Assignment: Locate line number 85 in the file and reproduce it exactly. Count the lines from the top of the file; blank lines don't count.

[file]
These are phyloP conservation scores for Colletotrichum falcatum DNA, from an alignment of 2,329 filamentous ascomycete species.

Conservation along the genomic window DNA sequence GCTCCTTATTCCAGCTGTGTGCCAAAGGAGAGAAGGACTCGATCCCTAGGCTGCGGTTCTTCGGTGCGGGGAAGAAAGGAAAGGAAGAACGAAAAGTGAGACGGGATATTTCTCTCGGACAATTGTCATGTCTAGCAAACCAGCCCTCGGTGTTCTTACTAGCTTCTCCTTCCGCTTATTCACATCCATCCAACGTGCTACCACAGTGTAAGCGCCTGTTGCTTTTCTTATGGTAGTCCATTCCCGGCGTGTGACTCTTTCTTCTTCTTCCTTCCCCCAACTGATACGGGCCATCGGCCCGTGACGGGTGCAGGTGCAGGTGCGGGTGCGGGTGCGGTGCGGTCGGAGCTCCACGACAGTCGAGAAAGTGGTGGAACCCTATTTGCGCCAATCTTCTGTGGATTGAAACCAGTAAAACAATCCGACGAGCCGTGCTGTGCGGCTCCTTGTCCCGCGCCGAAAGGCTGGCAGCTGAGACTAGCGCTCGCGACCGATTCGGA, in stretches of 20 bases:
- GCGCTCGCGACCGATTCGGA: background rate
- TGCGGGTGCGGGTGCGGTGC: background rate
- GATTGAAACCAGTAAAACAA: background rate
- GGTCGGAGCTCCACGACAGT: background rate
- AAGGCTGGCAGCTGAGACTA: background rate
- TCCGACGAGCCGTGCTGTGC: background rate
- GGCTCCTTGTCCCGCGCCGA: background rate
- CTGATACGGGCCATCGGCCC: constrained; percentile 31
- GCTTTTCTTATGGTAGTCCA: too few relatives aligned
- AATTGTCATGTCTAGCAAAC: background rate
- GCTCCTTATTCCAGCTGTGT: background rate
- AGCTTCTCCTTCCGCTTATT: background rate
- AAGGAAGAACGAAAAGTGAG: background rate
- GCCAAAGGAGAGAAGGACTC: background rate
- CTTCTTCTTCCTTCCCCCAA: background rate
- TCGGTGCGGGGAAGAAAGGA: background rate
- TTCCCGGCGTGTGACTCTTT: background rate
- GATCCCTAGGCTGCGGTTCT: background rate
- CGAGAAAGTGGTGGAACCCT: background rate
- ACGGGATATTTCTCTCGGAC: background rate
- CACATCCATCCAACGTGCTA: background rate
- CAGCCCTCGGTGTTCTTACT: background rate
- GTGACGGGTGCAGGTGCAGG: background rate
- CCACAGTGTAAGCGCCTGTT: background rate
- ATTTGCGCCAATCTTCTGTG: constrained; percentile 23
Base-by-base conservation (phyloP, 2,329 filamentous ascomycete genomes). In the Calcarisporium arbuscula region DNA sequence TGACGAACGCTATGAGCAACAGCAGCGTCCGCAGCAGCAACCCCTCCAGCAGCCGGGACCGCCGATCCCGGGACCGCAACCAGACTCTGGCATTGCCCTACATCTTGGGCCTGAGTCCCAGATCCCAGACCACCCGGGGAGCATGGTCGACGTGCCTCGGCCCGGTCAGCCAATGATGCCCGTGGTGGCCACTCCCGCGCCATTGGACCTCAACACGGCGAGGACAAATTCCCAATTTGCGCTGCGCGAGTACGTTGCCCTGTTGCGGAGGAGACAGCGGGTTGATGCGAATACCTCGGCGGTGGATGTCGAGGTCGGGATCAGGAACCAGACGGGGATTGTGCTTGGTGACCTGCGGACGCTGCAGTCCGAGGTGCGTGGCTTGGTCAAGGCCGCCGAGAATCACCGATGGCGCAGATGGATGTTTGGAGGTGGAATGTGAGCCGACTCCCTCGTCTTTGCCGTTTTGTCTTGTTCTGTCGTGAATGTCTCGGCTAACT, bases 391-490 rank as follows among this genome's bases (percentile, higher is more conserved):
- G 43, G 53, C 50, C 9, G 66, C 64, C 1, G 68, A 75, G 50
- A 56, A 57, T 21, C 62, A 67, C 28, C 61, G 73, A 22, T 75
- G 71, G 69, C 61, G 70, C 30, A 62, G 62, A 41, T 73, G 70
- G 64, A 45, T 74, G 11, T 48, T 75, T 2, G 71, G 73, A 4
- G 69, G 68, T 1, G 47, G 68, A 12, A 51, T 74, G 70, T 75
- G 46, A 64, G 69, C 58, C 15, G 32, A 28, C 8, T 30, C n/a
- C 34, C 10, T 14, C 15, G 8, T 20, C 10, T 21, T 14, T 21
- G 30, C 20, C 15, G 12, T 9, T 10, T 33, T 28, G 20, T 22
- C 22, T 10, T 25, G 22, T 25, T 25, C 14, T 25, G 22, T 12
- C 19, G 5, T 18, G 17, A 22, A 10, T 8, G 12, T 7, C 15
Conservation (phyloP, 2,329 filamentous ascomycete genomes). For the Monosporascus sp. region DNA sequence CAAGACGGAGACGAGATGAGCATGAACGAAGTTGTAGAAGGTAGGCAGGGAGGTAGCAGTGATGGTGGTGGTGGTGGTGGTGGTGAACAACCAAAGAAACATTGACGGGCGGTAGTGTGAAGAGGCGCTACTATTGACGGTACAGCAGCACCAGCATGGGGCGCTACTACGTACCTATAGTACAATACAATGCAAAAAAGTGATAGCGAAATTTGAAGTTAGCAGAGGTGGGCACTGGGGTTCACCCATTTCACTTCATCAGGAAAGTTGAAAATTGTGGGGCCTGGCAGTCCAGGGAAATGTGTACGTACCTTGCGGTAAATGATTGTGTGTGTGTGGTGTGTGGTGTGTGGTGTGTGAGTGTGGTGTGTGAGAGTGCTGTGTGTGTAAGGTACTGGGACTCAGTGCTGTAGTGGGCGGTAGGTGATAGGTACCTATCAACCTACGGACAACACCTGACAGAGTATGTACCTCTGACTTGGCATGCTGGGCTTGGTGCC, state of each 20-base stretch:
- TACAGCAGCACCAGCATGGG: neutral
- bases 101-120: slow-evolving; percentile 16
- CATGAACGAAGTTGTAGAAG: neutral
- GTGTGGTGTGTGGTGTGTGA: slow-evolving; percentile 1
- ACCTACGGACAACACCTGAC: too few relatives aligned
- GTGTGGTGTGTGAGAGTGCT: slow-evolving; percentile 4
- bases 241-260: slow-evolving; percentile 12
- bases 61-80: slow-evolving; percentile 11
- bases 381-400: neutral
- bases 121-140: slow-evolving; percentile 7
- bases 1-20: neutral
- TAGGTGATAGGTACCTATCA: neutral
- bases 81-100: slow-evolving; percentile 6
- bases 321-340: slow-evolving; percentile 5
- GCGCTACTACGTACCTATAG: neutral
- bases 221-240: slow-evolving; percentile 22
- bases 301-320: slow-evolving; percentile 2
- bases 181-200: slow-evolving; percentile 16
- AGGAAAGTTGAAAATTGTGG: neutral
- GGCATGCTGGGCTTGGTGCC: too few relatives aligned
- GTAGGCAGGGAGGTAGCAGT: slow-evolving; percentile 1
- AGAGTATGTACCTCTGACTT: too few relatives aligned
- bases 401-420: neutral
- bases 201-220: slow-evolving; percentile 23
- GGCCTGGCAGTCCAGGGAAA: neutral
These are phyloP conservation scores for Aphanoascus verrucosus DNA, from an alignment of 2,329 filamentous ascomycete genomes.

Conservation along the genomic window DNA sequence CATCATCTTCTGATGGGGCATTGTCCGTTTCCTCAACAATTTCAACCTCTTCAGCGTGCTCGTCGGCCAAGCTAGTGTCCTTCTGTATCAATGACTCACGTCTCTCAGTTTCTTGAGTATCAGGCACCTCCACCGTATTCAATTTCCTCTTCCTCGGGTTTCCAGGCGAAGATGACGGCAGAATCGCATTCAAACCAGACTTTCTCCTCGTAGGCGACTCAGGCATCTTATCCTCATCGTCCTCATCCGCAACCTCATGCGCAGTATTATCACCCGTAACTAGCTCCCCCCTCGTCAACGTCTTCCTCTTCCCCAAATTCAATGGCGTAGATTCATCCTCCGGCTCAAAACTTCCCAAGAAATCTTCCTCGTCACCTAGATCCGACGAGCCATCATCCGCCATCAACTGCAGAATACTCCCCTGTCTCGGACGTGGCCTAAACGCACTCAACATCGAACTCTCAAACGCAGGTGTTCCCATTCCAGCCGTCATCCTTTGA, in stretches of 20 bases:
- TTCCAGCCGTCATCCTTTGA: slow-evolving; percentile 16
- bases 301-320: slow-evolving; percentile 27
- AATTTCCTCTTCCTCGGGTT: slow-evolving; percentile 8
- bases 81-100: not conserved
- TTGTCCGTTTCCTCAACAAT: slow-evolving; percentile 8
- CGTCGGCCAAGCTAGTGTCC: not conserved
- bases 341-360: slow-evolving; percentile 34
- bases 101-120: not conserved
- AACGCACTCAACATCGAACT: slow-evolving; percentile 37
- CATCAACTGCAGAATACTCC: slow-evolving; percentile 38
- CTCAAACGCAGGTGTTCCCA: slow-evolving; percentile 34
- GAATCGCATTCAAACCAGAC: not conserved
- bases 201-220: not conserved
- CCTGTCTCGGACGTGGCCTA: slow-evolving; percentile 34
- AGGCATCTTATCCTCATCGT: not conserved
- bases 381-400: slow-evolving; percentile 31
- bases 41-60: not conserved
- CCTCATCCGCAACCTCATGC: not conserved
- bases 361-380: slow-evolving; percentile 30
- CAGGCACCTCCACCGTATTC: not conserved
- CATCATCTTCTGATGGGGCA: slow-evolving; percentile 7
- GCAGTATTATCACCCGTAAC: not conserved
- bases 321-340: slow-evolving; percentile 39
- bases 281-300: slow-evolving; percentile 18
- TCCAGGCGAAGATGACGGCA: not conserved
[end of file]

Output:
- bases 361-380: slow-evolving; percentile 30